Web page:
In July of 2012, I noticed a lump on the left side of my neck. I had been experiencing a slight but chronic sinus infection, yet I had otherwise been healthy. Although I am a physician myself, I decided to consult with my doctor. In his medical opinion, he thought it could be an enlarged lymph node due to the chronic sinus infection. I was prescribed an antibiotic and a steroid pack which temporarily resolved the issue. A few weeks later, the lump returned. It was larger. Of greater concern, this time, the medication had no therapeutic effect.
Given my medical background, I was generally aware of the signs and symptoms of cancer. When the enlarged lymph node did not respond to medication the second time, I knew something was wrong even though I had not experienced any night sweats or other tell-tale symptoms of cancer. I had recently lost some weight, but tongue-in-cheek, stereotypically, I welcomed the mid-summer slimmer physique figure and attributed the weight loss to lifestyle choices as well as everything else that was going on in my life during a busy summer. Thankfully, my doctor recommended a biopsy. While discussing the size and abnormal color of the lymph node, we decided that removing the lymph should be performed instead of the biopsy. The pathology report returned a definitive diagnosis of Large B-cell non-Hodgkin Lymphoma.
I was devastated by the diagnosis, a realization almost too surreal to process. In a very real way, however, I was relieved my diagnosis was a Stage I, DLBCL Lymphoma and it only presented on the left side of my neck and above the diaphragm and not both sides. Still, the very fabric of my entire life and world was now uncertain. I knew I needed to commence treatment and remain positive even though I felt as if my life was imploding around me. To add a devastating insult to injury, my husband had recently asked me for a divorce. Besides the diagnosis and life-threatening condition, I suddenly had five significant simultaneous situations going on at once: the specter of the divorce; my daughter was just starting college at a Big Ten University away from home; my teenage son was entering his sophomore year of high-school in a prominent private school and living alone with his mom commencing rigorous Chemotherapy; the prospect of needing to sell our home; and lastly, I had been preparing to open a new medical office.
By profession, I am a podiatrist. The diagnosis and subsequent treatment prevented me from starting my new practice. Worse still, my condition interfered with my very ability to continue in my existing practice. As a matter of professional responsibility, I needed to make arrangements for my patients to continue on with new physicians. My husband of 25 years was also a prominent podiatrist, but he had inexplicably abdicated his involvement in the life we had built together. My physical health and emotional well-being were being simultaneously vetted. To me, it was a challenge as epic and real as that of Homer’s brave Odysseus in a catastrophic fight for his very life and soul, a struggle for the life and home he had once known and refused to leave behind. In retrospect, it cannot be more understated, the restructuring of my life and family took a toll on me emotionally. Looking back, remaining strong and positive was a key component to survival in my personal war with cancer.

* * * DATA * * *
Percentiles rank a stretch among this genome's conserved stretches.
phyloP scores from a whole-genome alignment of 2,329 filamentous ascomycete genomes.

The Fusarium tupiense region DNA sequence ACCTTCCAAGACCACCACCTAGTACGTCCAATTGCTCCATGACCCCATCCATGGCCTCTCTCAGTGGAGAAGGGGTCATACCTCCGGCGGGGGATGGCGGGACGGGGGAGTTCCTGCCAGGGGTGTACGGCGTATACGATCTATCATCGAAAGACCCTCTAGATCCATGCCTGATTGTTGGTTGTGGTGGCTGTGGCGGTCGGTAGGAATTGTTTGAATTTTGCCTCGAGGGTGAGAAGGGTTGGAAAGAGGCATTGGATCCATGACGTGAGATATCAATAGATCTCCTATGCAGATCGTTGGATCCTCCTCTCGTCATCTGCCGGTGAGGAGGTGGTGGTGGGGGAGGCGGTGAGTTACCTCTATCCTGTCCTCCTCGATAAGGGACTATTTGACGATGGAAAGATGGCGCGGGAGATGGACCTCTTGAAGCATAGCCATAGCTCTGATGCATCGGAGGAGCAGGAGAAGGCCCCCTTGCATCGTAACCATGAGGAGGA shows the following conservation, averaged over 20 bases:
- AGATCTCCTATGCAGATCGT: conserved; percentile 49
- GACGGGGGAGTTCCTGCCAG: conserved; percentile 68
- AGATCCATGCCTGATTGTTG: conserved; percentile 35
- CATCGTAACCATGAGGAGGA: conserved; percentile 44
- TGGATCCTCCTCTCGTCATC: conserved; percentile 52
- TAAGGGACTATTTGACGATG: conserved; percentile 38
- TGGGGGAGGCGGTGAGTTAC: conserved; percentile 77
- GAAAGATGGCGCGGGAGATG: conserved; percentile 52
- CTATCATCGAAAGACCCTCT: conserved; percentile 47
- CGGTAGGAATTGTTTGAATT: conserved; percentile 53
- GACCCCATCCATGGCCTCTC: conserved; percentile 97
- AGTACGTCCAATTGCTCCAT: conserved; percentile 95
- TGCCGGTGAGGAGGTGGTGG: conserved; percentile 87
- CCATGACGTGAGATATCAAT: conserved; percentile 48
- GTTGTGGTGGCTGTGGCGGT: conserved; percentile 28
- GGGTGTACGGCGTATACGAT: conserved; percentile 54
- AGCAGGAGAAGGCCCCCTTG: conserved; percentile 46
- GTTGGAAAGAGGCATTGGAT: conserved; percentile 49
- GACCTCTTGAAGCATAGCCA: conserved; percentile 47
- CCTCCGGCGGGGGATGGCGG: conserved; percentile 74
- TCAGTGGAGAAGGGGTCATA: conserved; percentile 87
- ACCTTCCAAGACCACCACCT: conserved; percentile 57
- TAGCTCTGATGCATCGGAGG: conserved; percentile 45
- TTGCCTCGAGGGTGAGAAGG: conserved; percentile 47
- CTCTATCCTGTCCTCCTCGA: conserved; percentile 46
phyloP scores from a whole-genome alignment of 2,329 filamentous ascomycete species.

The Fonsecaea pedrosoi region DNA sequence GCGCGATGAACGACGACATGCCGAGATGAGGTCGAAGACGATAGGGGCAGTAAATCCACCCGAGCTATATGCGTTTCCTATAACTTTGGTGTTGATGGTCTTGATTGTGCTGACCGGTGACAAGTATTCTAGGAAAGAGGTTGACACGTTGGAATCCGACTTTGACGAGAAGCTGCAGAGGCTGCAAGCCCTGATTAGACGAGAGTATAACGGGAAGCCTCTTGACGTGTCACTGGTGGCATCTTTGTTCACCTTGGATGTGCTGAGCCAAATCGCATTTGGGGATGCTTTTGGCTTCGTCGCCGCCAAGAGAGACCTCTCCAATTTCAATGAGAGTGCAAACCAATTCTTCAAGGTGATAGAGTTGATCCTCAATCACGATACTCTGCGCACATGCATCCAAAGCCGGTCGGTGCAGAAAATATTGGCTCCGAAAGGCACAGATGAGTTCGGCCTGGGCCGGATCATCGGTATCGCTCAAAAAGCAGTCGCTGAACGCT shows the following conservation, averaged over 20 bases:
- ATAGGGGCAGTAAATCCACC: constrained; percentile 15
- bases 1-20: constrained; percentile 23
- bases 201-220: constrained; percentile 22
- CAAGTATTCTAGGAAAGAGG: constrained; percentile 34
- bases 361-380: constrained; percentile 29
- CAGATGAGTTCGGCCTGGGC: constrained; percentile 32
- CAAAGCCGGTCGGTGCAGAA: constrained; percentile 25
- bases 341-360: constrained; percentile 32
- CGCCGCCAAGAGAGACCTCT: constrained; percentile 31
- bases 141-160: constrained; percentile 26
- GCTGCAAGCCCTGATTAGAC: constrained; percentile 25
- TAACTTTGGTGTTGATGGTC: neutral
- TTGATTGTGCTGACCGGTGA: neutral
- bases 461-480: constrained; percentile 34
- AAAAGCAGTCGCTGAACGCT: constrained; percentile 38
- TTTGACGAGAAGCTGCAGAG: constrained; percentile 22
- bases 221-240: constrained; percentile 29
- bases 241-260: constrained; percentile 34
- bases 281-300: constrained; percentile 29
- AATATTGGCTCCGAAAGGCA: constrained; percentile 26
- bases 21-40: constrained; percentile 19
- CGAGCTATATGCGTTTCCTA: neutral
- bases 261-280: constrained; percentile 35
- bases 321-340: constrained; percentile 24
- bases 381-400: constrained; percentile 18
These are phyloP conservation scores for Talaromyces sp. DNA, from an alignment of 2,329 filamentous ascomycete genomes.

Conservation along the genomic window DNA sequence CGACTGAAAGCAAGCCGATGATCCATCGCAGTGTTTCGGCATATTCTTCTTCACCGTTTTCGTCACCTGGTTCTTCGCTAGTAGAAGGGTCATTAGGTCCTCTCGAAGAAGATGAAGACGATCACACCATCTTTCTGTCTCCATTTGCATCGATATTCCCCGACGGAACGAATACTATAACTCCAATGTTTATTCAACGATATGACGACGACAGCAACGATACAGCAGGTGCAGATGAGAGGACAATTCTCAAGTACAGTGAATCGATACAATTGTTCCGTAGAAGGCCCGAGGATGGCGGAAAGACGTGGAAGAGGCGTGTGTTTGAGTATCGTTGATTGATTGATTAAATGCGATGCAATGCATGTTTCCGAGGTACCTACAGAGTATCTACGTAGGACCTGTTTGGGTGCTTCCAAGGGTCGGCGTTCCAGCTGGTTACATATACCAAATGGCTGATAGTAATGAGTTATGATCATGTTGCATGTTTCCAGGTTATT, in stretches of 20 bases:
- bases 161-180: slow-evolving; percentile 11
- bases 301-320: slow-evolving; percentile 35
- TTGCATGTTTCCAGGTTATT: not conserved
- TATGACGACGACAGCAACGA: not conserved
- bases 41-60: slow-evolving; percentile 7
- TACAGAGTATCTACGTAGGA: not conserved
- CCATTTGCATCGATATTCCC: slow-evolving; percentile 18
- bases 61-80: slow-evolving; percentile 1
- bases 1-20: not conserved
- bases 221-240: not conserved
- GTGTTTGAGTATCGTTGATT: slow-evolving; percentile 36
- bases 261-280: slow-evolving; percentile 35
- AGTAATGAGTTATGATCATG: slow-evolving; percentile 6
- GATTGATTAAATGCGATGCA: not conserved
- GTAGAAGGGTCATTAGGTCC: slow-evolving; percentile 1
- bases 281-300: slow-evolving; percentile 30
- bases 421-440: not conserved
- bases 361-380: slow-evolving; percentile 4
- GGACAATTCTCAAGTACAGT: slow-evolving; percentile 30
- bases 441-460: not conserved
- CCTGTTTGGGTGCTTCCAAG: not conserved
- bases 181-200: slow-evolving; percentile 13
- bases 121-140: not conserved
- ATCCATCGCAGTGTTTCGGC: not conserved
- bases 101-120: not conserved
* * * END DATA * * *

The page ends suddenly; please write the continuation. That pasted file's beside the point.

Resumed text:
The news was devastating for our children. They were accustomed to their strong driven indestructible mother who coordinated every aspect of our family. My daughter, just starting college, clearly endured the pressure and concern that she was not physically available to help me, starting college out of state. By the grace of God, my son (still in high-school and in many ways) mature beyond his years told me, “Mom, I’m here. You will get through this and you will be fine.” I knew I had a reason to get up, get dressed, put on my wig, make him breakfast and drive him to school. My belief he needed me outweighed any and every self-absorbed concern for my own fragile condition or descent into the sorrow of self-loathing and depression.
The support of family, close friends and loved ones is an integral intangible requisite to cancer’s patient’s survival. By one of those idiosyncratic coincidences in life, I started my first chemotherapy treatment on my mother’s birthday. My mother happens to be a medical professional as well, so it was easier to talk to her about my diagnosis and tribulations. My family, with the exception of my son, all lived out of state. At times like these, I cannot stress enough, you really do need the support of family and loved ones. I was lucky to have many supportive friends; the importance of a ride to my therapy and then back home again. Never ever wanting to be anyone’s burden, I am forever grateful for every kindness shown at such a catastrophic period in my life.
That being said: my biggest question to my medical team was a concern of recurrence or the likelihood of developing another insidious cancer, second only to clinging hopefully for remission and a cure. Having a medical background, I immediately started researching my diagnosis, reading medical journals, devouring resources on the internet. A trusted friend referred me to Dr. Stephanie Gregory, an Oncologist at Rush University Hospital who has since retired. I comfortably trusted her knowledge and expertise. I liked her. I entrusted her with my care.